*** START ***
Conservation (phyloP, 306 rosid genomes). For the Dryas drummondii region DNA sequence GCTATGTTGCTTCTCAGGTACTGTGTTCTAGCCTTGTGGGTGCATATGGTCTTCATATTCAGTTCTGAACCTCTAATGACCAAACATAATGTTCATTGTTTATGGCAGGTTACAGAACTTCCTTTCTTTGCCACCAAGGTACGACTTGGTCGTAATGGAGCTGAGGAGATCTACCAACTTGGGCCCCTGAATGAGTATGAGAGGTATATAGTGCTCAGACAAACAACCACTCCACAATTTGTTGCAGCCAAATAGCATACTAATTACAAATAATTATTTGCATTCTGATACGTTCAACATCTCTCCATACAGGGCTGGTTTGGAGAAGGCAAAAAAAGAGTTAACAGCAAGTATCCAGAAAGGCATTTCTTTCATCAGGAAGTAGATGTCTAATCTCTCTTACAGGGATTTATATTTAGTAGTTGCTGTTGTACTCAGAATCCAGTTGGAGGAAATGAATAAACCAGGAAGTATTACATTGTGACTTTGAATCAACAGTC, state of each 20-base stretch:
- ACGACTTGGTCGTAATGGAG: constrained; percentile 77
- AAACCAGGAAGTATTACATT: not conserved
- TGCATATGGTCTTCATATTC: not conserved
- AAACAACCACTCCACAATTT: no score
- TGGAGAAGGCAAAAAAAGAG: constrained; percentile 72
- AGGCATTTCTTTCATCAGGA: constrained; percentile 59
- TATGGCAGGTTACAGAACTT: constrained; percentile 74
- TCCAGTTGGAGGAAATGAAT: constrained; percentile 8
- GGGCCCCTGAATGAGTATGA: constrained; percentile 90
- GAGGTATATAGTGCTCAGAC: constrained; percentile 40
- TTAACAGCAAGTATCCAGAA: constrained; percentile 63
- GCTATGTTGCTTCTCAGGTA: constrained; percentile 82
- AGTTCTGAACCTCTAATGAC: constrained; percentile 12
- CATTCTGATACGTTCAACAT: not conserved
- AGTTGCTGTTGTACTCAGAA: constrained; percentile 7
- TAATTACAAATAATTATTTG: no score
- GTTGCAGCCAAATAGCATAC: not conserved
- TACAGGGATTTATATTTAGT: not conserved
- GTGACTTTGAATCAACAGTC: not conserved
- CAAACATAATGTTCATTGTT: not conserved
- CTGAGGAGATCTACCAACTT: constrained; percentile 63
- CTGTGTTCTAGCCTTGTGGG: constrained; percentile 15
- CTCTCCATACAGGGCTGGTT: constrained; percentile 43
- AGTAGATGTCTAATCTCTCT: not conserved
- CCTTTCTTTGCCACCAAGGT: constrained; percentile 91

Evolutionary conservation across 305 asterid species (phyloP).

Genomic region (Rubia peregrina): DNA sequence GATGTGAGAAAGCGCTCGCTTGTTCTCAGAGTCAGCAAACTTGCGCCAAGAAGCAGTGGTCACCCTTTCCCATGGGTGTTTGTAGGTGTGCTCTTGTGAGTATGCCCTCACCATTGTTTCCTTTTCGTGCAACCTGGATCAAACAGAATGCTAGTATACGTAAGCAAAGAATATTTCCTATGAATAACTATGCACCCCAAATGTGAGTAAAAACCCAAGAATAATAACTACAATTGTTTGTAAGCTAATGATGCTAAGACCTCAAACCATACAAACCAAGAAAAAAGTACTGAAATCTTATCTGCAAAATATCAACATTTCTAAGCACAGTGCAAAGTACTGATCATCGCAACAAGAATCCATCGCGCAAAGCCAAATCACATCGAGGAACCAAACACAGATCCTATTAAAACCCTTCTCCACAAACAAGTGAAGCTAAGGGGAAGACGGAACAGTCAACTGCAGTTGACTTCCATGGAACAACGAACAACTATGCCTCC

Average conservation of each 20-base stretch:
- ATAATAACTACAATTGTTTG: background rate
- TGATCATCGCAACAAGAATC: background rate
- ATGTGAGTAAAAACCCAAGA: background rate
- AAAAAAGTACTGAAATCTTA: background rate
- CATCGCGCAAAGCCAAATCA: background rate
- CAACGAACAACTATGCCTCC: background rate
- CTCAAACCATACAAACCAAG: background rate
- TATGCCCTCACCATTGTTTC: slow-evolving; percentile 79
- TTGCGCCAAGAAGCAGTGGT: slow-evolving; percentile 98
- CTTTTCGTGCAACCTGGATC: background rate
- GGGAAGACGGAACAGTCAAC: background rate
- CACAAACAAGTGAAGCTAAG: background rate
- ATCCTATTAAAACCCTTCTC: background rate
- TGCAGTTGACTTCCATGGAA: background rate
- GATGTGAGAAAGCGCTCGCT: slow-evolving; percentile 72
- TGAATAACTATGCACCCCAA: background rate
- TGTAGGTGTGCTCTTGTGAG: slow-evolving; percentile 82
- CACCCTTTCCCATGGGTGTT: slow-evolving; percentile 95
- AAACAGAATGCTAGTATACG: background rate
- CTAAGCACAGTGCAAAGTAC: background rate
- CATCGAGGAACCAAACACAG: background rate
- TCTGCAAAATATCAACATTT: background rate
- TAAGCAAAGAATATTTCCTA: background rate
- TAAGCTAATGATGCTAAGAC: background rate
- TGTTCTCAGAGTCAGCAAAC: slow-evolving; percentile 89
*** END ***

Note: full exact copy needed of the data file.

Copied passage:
Conservation (phyloP, 306 rosid genomes). For the Dryas drummondii region DNA sequence GCTATGTTGCTTCTCAGGTACTGTGTTCTAGCCTTGTGGGTGCATATGGTCTTCATATTCAGTTCTGAACCTCTAATGACCAAACATAATGTTCATTGTTTATGGCAGGTTACAGAACTTCCTTTCTTTGCCACCAAGGTACGACTTGGTCGTAATGGAGCTGAGGAGATCTACCAACTTGGGCCCCTGAATGAGTATGAGAGGTATATAGTGCTCAGACAAACAACCACTCCACAATTTGTTGCAGCCAAATAGCATACTAATTACAAATAATTATTTGCATTCTGATACGTTCAACATCTCTCCATACAGGGCTGGTTTGGAGAAGGCAAAAAAAGAGTTAACAGCAAGTATCCAGAAAGGCATTTCTTTCATCAGGAAGTAGATGTCTAATCTCTCTTACAGGGATTTATATTTAGTAGTTGCTGTTGTACTCAGAATCCAGTTGGAGGAAATGAATAAACCAGGAAGTATTACATTGTGACTTTGAATCAACAGTC, state of each 20-base stretch:
- ACGACTTGGTCGTAATGGAG: constrained; percentile 77
- AAACCAGGAAGTATTACATT: not conserved
- TGCATATGGTCTTCATATTC: not conserved
- AAACAACCACTCCACAATTT: no score
- TGGAGAAGGCAAAAAAAGAG: constrained; percentile 72
- AGGCATTTCTTTCATCAGGA: constrained; percentile 59
- TATGGCAGGTTACAGAACTT: constrained; percentile 74
- TCCAGTTGGAGGAAATGAAT: constrained; percentile 8
- GGGCCCCTGAATGAGTATGA: constrained; percentile 90
- GAGGTATATAGTGCTCAGAC: constrained; percentile 40
- TTAACAGCAAGTATCCAGAA: constrained; percentile 63
- GCTATGTTGCTTCTCAGGTA: constrained; percentile 82
- AGTTCTGAACCTCTAATGAC: constrained; percentile 12
- CATTCTGATACGTTCAACAT: not conserved
- AGTTGCTGTTGTACTCAGAA: constrained; percentile 7
- TAATTACAAATAATTATTTG: no score
- GTTGCAGCCAAATAGCATAC: not conserved
- TACAGGGATTTATATTTAGT: not conserved
- GTGACTTTGAATCAACAGTC: not conserved
- CAAACATAATGTTCATTGTT: not conserved
- CTGAGGAGATCTACCAACTT: constrained; percentile 63
- CTGTGTTCTAGCCTTGTGGG: constrained; percentile 15
- CTCTCCATACAGGGCTGGTT: constrained; percentile 43
- AGTAGATGTCTAATCTCTCT: not conserved
- CCTTTCTTTGCCACCAAGGT: constrained; percentile 91

Evolutionary conservation across 305 asterid species (phyloP).

Genomic region (Rubia peregrina): DNA sequence GATGTGAGAAAGCGCTCGCTTGTTCTCAGAGTCAGCAAACTTGCGCCAAGAAGCAGTGGTCACCCTTTCCCATGGGTGTTTGTAGGTGTGCTCTTGTGAGTATGCCCTCACCATTGTTTCCTTTTCGTGCAACCTGGATCAAACAGAATGCTAGTATACGTAAGCAAAGAATATTTCCTATGAATAACTATGCACCCCAAATGTGAGTAAAAACCCAAGAATAATAACTACAATTGTTTGTAAGCTAATGATGCTAAGACCTCAAACCATACAAACCAAGAAAAAAGTACTGAAATCTTATCTGCAAAATATCAACATTTCTAAGCACAGTGCAAAGTACTGATCATCGCAACAAGAATCCATCGCGCAAAGCCAAATCACATCGAGGAACCAAACACAGATCCTATTAAAACCCTTCTCCACAAACAAGTGAAGCTAAGGGGAAGACGGAACAGTCAACTGCAGTTGACTTCCATGGAACAACGAACAACTATGCCTCC

Average conservation of each 20-base stretch:
- ATAATAACTACAATTGTTTG: background rate
- TGATCATCGCAACAAGAATC: background rate
- ATGTGAGTAAAAACCCAAGA: background rate
- AAAAAAGTACTGAAATCTTA: background rate
- CATCGCGCAAAGCCAAATCA: background rate
- CAACGAACAACTATGCCTCC: background rate
- CTCAAACCATACAAACCAAG: background rate
- TATGCCCTCACCATTGTTTC: slow-evolving; percentile 79
- TTGCGCCAAGAAGCAGTGGT: slow-evolving; percentile 98
- CTTTTCGTGCAACCTGGATC: background rate
- GGGAAGACGGAACAGTCAAC: background rate
- CACAAACAAGTGAAGCTAAG: background rate
- ATCCTATTAAAACCCTTCTC: background rate
- TGCAGTTGACTTCCATGGAA: background rate
- GATGTGAGAAAGCGCTCGCT: slow-evolving; percentile 72
- TGAATAACTATGCACCCCAA: background rate
- TGTAGGTGTGCTCTTGTGAG: slow-evolving; percentile 82
- CACCCTTTCCCATGGGTGTT: slow-evolving; percentile 95
- AAACAGAATGCTAGTATACG: background rate
- CTAAGCACAGTGCAAAGTAC: background rate
- CATCGAGGAACCAAACACAG: background rate
- TCTGCAAAATATCAACATTT: background rate
- TAAGCAAAGAATATTTCCTA: background rate
- TAAGCTAATGATGCTAAGAC: background rate
- TGTTCTCAGAGTCAGCAAAC: slow-evolving; percentile 89